Earlier this week, the 6th Circuit Court of Appeals rejected claims stating the requirement that corporations performing secular functions—in this case, the manufacturing company Autocam—cover contraception as part of their employee-insurance packages represented a violation of these corporations' rights. The 6th Circuit is the second circuit court to reject these claims, following the 3rd Circuit (conversely, the 10th Circuit held that there was a "likelihood" that the Hobby Lobby chain of craft scores was "substantially burdened" by the requirement.) Perhaps even more interesting is the reasoning the 6th Circuit panel used to reach its decision. According to the court's persuasive argument, it is not possible for a for-profit corporation with secular purposes to "exercise" religion in a way protected by the Constitution or federal statues.
To provide the relevant background, the most obvious source for a claim that the contraceptive coverage requirements violate religious freedom is the free exercise clause of the First Amendment. In the landmark 1990 decision Oregon v. Smith, however, the Supreme Court held that even if it burdened religious practices, a generally applicable policy does not violate the First Amendment unless it is specifically targeted at a religious group or practice. Under this standard, the argument that the contraceptive requirements violate the free exercise clause is a complete non-starter. The requirement was generally applied, and its goal was not to burden any particular religious group.
However, there is another potential avenue for a lawsuit. In the Religious Freedom Restoration Act of 1993, Congress attempted to re-establish the standard that Smith effectively replaced. The Supreme Court ruled in 1997 that the law could not supersede Smith as a matter of constitutional law. However, RFRA still binds the executive branch. Under RFRA, people alleging a rights violation have to show that the practice would "substantially burden a sincere religious exercise." If a prima facie showing can be made, then the burden shifts to the state to show that it is narrowly tailored to a compelling state interest.
In my judgement, the idea that the contraceptive requirement "substantially burdens" a religious liberty interest is utterly specious. The Sixth Circuit determined, however, that it was not even necessary to reach this question. In an opinion written by the George W. Bush appointee Julia Smith Gibbons (and joined by the Obama nominee Jane Branstetter Stranch and the George H. W. Bush nominee Joseph Martin Hood), the court held that a for-profit corporation with primarily secular purposes cannot "exercise" religion, making the question of whether the ACA's contraception requirements "substantially burden" religious practice moot.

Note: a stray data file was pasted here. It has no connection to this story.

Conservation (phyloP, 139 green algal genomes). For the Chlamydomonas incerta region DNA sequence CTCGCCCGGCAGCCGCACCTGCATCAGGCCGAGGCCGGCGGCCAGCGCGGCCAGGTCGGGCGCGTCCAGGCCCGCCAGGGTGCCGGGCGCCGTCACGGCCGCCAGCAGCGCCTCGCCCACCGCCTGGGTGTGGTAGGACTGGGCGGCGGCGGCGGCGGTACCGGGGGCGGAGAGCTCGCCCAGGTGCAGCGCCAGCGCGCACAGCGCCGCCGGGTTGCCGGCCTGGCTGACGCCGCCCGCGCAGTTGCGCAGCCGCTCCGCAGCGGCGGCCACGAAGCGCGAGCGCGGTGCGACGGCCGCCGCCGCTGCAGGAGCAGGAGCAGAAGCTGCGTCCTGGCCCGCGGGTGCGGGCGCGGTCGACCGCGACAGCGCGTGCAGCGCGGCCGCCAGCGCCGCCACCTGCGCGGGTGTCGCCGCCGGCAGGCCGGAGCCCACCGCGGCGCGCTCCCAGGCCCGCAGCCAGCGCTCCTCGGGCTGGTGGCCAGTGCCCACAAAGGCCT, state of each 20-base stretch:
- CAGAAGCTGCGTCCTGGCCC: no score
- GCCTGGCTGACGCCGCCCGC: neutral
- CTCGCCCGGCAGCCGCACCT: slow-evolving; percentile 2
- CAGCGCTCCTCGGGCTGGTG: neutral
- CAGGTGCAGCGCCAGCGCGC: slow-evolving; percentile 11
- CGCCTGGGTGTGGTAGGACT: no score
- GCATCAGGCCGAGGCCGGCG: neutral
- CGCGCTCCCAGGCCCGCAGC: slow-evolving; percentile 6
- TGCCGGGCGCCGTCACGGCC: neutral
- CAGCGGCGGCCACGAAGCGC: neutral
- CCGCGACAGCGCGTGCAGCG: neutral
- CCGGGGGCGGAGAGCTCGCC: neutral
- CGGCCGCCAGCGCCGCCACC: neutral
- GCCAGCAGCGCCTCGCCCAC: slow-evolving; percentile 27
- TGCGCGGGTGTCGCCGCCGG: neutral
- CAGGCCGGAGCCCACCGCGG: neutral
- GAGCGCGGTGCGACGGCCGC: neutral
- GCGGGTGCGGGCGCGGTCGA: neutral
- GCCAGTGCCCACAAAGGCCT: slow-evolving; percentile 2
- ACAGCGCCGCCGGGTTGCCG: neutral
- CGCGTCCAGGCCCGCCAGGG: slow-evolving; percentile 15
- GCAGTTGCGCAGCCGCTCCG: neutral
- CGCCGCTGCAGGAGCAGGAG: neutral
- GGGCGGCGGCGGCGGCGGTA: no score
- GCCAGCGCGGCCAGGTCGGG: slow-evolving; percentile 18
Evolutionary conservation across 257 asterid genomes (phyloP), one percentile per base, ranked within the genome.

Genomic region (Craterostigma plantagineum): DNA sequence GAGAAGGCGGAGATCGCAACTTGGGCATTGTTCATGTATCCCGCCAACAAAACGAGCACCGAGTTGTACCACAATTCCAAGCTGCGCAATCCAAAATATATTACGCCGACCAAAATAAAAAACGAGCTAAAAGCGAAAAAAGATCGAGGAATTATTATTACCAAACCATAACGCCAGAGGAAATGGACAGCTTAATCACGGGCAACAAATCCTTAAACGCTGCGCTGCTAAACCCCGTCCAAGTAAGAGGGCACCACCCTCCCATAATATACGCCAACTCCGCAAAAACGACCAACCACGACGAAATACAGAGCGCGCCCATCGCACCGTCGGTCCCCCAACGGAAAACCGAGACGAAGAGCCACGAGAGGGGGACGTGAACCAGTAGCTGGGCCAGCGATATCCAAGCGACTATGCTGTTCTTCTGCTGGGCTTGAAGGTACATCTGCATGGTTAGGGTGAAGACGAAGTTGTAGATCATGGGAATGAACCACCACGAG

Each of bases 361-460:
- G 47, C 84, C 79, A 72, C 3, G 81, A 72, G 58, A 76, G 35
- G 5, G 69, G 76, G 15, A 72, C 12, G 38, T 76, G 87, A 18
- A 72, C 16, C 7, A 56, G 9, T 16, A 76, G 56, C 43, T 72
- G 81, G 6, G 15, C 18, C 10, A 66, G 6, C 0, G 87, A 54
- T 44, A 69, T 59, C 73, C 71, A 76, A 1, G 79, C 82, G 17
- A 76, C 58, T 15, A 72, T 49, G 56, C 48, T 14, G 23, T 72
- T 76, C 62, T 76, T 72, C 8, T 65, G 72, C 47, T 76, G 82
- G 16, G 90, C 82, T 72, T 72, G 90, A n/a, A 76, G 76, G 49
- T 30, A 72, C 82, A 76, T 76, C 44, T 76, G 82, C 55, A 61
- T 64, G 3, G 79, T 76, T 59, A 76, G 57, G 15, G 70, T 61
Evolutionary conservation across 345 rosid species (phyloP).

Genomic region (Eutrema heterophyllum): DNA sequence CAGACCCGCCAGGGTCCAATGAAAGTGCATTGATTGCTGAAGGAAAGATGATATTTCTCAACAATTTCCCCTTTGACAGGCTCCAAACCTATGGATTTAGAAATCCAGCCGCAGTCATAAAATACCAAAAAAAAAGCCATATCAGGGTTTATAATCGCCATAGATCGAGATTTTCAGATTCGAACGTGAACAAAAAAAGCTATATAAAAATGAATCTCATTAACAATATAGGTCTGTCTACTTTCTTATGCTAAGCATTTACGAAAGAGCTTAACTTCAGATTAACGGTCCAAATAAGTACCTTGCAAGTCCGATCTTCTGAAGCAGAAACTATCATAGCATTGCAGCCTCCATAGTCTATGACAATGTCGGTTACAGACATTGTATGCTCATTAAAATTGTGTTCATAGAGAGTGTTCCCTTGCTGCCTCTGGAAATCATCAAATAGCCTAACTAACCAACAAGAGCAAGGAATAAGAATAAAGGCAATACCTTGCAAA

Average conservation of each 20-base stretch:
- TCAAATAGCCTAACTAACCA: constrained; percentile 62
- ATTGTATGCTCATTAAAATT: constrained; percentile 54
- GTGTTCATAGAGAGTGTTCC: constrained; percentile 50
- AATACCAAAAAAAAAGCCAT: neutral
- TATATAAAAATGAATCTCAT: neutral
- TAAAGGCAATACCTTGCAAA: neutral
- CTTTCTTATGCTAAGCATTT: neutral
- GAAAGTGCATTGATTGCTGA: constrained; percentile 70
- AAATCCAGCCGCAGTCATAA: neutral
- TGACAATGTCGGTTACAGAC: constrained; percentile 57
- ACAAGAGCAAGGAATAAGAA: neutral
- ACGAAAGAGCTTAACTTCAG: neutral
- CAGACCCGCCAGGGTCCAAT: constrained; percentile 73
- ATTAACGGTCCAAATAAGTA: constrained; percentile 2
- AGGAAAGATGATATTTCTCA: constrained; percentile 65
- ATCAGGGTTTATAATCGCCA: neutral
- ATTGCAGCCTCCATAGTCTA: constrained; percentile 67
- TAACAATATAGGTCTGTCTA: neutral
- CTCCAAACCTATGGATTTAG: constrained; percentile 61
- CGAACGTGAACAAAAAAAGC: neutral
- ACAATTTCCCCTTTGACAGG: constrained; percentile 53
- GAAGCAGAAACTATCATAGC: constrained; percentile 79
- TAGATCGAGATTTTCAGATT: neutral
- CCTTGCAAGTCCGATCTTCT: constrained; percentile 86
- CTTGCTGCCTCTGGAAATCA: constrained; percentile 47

Judge Gibbons's argument is straightforward and compelling. In passing the RFRA, Congress's explicit intention was to re-establish the Sherbert test that had prevailed before Smith. "While the Supreme Court has recognized the rights of sole proprietors under the Free Exercise Clause [before Smith]", Gibbons notes, "it has never recognized similar rights on behalf of corporations pursuing secular ends for profit." Congress cannot have been "restoring" a right for a corporation like Autocam to pursue suits on behalf of its religious rights because such rights have never existed.
Gibbons's opinion is convincing both on the legislative history and as a matter of logic. As Ian Millhiser of Think Progress puts it, "a religious conservative cannot have it both ways by accepting all the benefits of forming a corporation without also bearing the consequences of that decision." A mom-and-pop operation or an explicitly religious corporation might have free exercise rights under the First Amendment and/or RFRA, but a for-profit secular corporation cannot (even if some or all of its shareholders share certain religious convictions.)
Autocam attempts to get around this problem by pointing out that even for-proft corporations have free speech rights under the First Amendment. But the comparison is inapt. There is a substantial public interest in granting some free-speech rights to corporations, and rejecting them completely would very substantially burden free speech. (The government cannot suppress Breaking Bad or Game of Thrones because the shows are produced and distributed by corporations.) The contraceptive requirement, conversely, does not burden any individual—no shareholder is forced to used contraception, and any expense is borne by the corporation. Religious exercise is fundamentally personal in the way that free speech rights are not.
The arguments that the ACA violates religious rights, in other words, are weak on every level. Not only does the contraceptive requirement not significantly burden religious liberty, in the case of secular for-profit-corporations it does not impinge on any recognized constitutional or statutory right at all.
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